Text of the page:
What do bras and shoes have in common?

By Joyce Eisenberg

More than you’d expect. Here’s my list:

1. Women own more of each than they wear.

Screen shot 2013-02-02 at 11.58.05 AMThe average American woman has 19 pairs of shoes in her closet, but she only wears 4 pairs regularly, according to a poll that appeared in ShopSmart magazine. Another 4 or 5 pairs have only been worn once. There are similar statistics about bras. According to Britain’s Daily Mail, the average woman owns 16 bras at any given time but only wears 4-6 of them on a regular basis.

2. Our drawers and our closets are stuffed with shoes and bras that we don’t wear but don’t want to give away  – just in case.

Screen shot 2013-02-02 at 11.59.51 AMThese are the shoes that looked great in the store but didn’t quite match the dress you were hoping it would complement, and the bra that was really sexy but made your boobs look bad under your new sweater. These are the shoes that felt okay when you test-drove them around the store for two minutes and the bras that were comfy when you tried them on for a nanosecond. Back at home, in the harsh light of day, they are too uncomfortable to wear. But they’re pretty.

3. Because of traumatic experiences like the aforementioned, women buy comfortable shoes and bras and sexy shoes and bras, and they are rarely one and the same.

Screen shot 2013-02-02 at 11.58.20 AMManufacturers understand this, which is why bra companies market ultra-comfortable styles, like the Coobie Bra, a seamless, stretchy, one-size-fits-almost-all bra that’s so comfortable you can sleep in it. They also sell super-sexy models, like Victoria’s Secret’s Bombshell bra that “adds 2 cup sizes for instant hourglass oomph.” Shoes walk the same path. There’s the Blossom, with 5-inch stiletto heels and a rhinestone studded ankle strap, and comfy Ugg boots with their fleece lining.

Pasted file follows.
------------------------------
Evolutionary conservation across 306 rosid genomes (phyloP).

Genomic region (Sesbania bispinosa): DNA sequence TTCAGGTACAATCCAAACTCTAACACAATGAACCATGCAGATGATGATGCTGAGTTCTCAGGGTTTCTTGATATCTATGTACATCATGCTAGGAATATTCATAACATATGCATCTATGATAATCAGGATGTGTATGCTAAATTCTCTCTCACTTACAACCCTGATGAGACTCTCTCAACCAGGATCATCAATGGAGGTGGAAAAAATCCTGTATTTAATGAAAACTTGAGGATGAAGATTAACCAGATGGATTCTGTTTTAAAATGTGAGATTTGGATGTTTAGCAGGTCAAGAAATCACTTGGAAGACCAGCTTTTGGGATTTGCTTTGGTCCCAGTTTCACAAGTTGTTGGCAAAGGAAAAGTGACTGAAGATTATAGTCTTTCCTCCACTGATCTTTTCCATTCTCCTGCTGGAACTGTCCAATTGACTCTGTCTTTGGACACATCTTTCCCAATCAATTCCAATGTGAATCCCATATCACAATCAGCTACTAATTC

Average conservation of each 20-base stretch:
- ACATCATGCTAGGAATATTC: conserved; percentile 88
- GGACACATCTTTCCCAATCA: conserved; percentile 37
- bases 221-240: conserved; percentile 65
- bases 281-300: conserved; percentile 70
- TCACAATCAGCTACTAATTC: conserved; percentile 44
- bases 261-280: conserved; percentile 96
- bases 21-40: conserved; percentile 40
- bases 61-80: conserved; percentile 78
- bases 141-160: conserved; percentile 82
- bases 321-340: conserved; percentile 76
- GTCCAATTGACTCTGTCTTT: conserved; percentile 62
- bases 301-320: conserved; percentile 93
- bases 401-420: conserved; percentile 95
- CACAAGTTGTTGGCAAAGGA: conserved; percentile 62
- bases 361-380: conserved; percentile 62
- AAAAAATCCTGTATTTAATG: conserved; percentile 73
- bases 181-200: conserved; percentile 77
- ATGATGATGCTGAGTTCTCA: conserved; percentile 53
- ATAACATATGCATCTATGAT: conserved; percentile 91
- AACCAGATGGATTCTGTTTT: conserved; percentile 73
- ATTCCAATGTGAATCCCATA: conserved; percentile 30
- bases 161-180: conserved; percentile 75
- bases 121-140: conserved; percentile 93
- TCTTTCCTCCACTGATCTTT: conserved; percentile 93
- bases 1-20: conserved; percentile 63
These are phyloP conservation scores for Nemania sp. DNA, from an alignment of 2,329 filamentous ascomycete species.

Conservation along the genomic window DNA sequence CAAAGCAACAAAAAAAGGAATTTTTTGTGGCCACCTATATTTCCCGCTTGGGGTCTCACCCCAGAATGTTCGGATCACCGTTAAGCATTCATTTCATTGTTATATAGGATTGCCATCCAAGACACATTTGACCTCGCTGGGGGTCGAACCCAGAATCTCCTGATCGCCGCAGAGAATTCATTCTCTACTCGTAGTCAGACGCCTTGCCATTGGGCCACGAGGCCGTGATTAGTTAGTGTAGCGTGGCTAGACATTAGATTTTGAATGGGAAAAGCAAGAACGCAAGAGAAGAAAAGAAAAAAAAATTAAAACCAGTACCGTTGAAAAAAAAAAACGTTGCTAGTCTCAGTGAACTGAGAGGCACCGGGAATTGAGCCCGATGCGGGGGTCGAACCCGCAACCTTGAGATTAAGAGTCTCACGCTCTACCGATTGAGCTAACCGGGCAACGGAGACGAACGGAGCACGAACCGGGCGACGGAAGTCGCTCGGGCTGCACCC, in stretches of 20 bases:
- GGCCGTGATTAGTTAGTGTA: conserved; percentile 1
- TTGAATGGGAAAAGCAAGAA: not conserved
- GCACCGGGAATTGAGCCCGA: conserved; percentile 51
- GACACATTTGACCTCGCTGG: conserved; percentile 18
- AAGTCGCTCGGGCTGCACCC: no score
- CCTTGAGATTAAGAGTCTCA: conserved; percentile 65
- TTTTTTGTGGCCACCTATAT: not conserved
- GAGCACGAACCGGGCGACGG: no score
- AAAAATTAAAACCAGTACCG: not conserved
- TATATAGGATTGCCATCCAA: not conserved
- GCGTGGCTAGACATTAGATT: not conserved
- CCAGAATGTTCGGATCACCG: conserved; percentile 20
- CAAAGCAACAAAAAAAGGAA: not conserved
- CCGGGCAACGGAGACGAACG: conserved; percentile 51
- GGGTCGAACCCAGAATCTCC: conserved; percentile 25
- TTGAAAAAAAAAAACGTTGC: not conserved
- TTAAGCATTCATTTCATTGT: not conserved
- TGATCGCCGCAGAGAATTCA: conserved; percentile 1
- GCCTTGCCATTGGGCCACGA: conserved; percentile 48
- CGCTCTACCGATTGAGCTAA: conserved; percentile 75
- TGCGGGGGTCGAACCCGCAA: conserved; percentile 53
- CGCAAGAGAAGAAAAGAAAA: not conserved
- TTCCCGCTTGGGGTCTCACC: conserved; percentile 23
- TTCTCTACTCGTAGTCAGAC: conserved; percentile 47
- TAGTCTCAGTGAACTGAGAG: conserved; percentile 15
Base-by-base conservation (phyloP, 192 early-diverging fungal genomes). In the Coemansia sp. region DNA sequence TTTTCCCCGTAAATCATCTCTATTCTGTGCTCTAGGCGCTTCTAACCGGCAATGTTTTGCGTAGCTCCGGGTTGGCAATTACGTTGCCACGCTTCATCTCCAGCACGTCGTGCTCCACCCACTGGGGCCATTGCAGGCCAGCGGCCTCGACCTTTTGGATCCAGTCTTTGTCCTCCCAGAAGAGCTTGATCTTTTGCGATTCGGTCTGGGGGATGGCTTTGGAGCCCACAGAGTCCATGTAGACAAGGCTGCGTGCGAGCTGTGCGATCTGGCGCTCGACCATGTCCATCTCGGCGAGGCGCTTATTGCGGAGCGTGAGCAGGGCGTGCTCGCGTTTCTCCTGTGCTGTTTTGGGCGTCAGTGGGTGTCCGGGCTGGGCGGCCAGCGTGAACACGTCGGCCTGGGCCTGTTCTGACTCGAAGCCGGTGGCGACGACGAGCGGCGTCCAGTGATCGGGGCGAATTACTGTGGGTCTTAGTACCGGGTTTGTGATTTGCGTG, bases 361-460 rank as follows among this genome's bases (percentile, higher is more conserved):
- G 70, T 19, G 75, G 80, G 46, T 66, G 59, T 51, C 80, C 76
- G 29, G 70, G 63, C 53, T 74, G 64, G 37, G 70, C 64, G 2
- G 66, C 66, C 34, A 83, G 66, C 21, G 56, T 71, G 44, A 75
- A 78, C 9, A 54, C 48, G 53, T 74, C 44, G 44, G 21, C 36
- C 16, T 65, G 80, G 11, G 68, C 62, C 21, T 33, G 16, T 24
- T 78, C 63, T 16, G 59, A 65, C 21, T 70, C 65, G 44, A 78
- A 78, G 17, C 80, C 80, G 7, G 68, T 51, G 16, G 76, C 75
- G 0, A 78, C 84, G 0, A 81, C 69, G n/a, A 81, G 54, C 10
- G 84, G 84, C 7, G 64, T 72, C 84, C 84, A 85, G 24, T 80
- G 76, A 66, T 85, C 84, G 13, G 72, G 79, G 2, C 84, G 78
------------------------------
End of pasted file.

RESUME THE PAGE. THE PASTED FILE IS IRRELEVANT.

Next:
I haven’t found any bras or shoes that bridge the gap, but a Chicago Tribune reporter tested shoes marketed as “comfortably sexy day and night.” One tester came close to tears cause the shoes hurt so bad; but there were some success stories. I’m sticking with my sensible Aerosoles.

4. If you lose weight, both your cup size and your shoe size can decrease. If you gain weight, the reverse is true.

“I dropped about 40 pounds – three dress sizes,” one woman wrote in an online forum. “Went from a 36DD to a 36D bra. I’m not complaining about that; I just don”t want to go below a C cup. However, some of my shoes are a little too big now, and that does piss me off as I’m an absolute shoe fiend…”

Screen shot 2013-02-02 at 12.03.51 PMAnother women replied, “35 pounds for me was more than a full cup size. Also, I actually had to get a new helmet for horseback riding because the old one got too big. Weird, huh? Didn’t know I had a fat head…”

Breasts, which are made up mostly of fatty tissue, are often the first indicators of weight change. But all parts of the body of capable of storing fat. So if you are dieting, maybe you should squirrel away the money you’re saving on food shopping to use on shoe, bra and helmet shopping when you’ve reached your goal.

5. At the end of the day, women can’t wait to get their bra and their shoes off.

Nuff said.

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